Myrtle Beach Healthy Neighborhoods Coalition
Getting the Benefits of New Gas Stations Without Jeopardizing the Health of Myrtle Beach Residents
In May of 2021, residents of the Living Dunes neighborhood in Grand Dunes heard that a 7-Eleven gas station-convenience store was proposed near their homes. They began researching whether there were reasons to be concerned about having a gas station-convenience store close to their homes.
The residents learned that a number of scientific studies have documented an increased risk of cancer and other adverse health effects among those living within 500- to a 1,000-feet of a gas station. The risk is due to benzene and other harmful compounds released from gasoline storage tank vents and at the pump.
The residents also learned that neither local nor state laws require measures that can prevent the adverse health effects. The only measure which is effective is to guide new gas stations to sites that are at least 500 feet from the nearest home.
Knowledge of the health risks associated with gas stations is increasing as illustrated by the June, 2021, The State article, Broad River community members outraged by zoning exception for another gas station. With this increasing awareness will come a decline in the value of homes located near a gas station.
These realizations have prompted the residents to launch an effort to urge the Myrtle Beach City Council to require a minimum 500-foot public health safety zone for all new gas stations; not existing ones. The residents formed the Myrtle Beach Healthy Neighborhoods Coalition to lead this effort.
The Myrtle Beach Zoning Ordinance allows new gas stations in many locations throughout the City. It is for this reason that the Coalition is calling upon all Myrtle Beach residents to join with us and many of your neighbors in signing our petition.
In the petition we call upon the Myrtle Beach City Council to require that new gas stations be at least 500 feet from a home. This public health safety zone will not preclude new gas stations in our City. Instead it will guide new stations to locations where we can enjoy the benefits these businesses provide without jeopardizing the health of our neighbors.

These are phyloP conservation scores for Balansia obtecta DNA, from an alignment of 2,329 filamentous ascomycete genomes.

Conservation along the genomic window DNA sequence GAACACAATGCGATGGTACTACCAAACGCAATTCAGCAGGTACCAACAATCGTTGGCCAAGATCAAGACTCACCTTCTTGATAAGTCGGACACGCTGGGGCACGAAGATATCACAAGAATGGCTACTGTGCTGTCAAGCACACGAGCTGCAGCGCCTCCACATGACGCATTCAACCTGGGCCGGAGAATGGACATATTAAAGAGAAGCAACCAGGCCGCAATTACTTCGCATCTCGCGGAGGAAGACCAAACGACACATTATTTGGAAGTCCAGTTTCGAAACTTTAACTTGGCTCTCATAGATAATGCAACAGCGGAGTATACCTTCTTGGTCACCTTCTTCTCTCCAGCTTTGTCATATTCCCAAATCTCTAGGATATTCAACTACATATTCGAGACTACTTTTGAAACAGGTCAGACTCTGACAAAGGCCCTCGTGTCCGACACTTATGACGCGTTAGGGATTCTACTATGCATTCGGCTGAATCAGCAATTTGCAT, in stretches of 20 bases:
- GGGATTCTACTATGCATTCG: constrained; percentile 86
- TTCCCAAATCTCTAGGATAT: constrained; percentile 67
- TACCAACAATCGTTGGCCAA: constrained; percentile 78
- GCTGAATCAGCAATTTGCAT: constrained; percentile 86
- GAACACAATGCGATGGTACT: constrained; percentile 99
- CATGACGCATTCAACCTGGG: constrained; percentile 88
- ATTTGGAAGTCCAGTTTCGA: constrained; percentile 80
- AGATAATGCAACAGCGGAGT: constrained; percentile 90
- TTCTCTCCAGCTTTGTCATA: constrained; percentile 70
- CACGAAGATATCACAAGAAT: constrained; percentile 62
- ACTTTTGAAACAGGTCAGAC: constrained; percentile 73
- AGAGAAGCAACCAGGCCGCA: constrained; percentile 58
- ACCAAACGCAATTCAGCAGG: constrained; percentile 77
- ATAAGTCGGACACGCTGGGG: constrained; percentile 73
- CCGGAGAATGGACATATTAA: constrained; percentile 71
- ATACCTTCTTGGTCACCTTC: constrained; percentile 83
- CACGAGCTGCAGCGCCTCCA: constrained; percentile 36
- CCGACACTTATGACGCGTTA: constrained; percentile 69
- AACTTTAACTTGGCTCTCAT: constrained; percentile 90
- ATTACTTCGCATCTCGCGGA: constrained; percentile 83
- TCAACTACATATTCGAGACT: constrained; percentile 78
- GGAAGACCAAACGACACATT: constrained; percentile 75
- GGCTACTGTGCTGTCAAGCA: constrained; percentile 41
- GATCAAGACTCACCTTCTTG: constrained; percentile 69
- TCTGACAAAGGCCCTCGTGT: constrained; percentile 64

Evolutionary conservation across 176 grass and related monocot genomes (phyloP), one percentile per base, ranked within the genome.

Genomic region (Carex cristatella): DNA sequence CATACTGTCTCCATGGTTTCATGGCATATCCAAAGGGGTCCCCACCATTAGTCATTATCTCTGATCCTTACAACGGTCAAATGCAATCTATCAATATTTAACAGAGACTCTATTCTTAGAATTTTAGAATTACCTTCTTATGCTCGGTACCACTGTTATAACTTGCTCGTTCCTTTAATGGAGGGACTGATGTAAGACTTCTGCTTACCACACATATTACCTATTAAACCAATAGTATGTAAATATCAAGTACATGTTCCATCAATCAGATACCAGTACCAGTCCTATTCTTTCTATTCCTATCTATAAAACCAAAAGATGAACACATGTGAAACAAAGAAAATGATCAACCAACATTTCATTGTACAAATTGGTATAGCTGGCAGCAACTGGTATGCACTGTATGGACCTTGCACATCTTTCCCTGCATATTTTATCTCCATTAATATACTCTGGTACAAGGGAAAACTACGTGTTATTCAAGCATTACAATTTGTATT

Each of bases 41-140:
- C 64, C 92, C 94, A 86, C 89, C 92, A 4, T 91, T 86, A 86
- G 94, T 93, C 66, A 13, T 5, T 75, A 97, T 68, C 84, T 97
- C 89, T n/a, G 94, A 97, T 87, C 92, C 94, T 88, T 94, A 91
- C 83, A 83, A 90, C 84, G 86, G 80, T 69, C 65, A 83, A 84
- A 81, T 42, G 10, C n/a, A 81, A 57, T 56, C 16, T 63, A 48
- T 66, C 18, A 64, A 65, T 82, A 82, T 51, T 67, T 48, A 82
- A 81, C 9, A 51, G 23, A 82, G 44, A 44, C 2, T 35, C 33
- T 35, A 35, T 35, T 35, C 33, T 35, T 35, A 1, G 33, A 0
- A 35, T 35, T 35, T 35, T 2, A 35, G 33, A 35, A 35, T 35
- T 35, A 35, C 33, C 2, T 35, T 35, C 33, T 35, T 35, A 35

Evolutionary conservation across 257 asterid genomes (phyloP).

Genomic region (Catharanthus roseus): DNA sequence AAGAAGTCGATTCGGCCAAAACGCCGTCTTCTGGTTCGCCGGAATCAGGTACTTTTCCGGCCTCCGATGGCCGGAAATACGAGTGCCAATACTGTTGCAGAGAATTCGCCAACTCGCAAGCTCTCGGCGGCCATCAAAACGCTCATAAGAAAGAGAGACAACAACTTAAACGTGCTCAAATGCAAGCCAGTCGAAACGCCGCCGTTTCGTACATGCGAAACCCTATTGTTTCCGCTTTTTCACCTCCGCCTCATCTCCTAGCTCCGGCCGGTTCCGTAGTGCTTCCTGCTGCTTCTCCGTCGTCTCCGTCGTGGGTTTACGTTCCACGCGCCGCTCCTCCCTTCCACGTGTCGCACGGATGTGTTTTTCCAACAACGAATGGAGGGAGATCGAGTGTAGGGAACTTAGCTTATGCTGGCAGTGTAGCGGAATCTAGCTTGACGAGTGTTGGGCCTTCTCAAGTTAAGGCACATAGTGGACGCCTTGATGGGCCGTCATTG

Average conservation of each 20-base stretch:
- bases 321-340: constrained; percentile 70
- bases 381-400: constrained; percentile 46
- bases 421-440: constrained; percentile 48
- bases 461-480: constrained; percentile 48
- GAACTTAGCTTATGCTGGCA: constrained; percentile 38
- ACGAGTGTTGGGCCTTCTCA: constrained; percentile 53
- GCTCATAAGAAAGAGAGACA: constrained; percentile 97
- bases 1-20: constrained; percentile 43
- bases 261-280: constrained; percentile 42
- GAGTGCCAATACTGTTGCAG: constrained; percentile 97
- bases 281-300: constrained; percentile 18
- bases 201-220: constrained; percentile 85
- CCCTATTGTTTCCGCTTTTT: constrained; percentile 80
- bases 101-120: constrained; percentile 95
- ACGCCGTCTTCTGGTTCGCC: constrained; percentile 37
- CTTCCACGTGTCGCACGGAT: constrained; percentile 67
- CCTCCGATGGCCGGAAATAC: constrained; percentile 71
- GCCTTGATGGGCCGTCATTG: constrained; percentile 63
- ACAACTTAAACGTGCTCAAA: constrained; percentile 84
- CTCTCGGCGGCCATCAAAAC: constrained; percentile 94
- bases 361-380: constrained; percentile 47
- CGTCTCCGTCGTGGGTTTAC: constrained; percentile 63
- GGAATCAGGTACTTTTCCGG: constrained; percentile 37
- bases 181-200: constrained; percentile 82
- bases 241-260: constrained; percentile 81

Community & Environmental Defense Services (CEDS) is assisting the Coalition in forming a strategy to preserve all Myrtle Beach neighborhoods. The CEDS gas station-convenience store webpage provided much of the research cited here. CEDS has also helped many communities across the U.S. ensure their safety from the potential negative effects from being too close to gas stations.
For further information contact acting Coalition chair Geoff Kay at (480) 244-3035 or firstname.lastname@example.org.
Health Effects: Is It Safe to Live Near a Gas Station?
A number of compounds injurious to human health are released from gas stations during vehicle fueling and from underground storage tank vents. These harmful compounds include: benzene, toluene, ethyl benzene, and xylene (BTEX).
Of these, benzene is the gasoline constituent most harmful to human health. Adverse health effects of benzene include cancer, anemia, increased susceptibility to infections, and low birth weight. According to the World Health Organization Guidelines for Indoor Air Quality, there is no safe level for benzene. As explained later, measures to reliably resolve these adverse health effects are not employed at new gas stations.
In 2005, the California Air Resources Board was possibly the first to call for a minimum public health safety zone between new gas stations and “sensitive land uses such as residences, schools, daycare centers, playgrounds, or medical facilities.” The recommendation appeared in Air Quality and Land Use Handbook: A Community Health Perspective. The State of California is widely recognized as having some of the most effective air pollution control requirements in the nation. Yet even with California controls a minimum separation was still required to protect public health.
The U.S. Environmental Protection Agency echoed concerns about the health risk associated with gas station emissions in their School Siting Guidelines. The USEPA recommended screening – but not excluding – school sites for potential health risk when located within 1,000 feet of a gas station.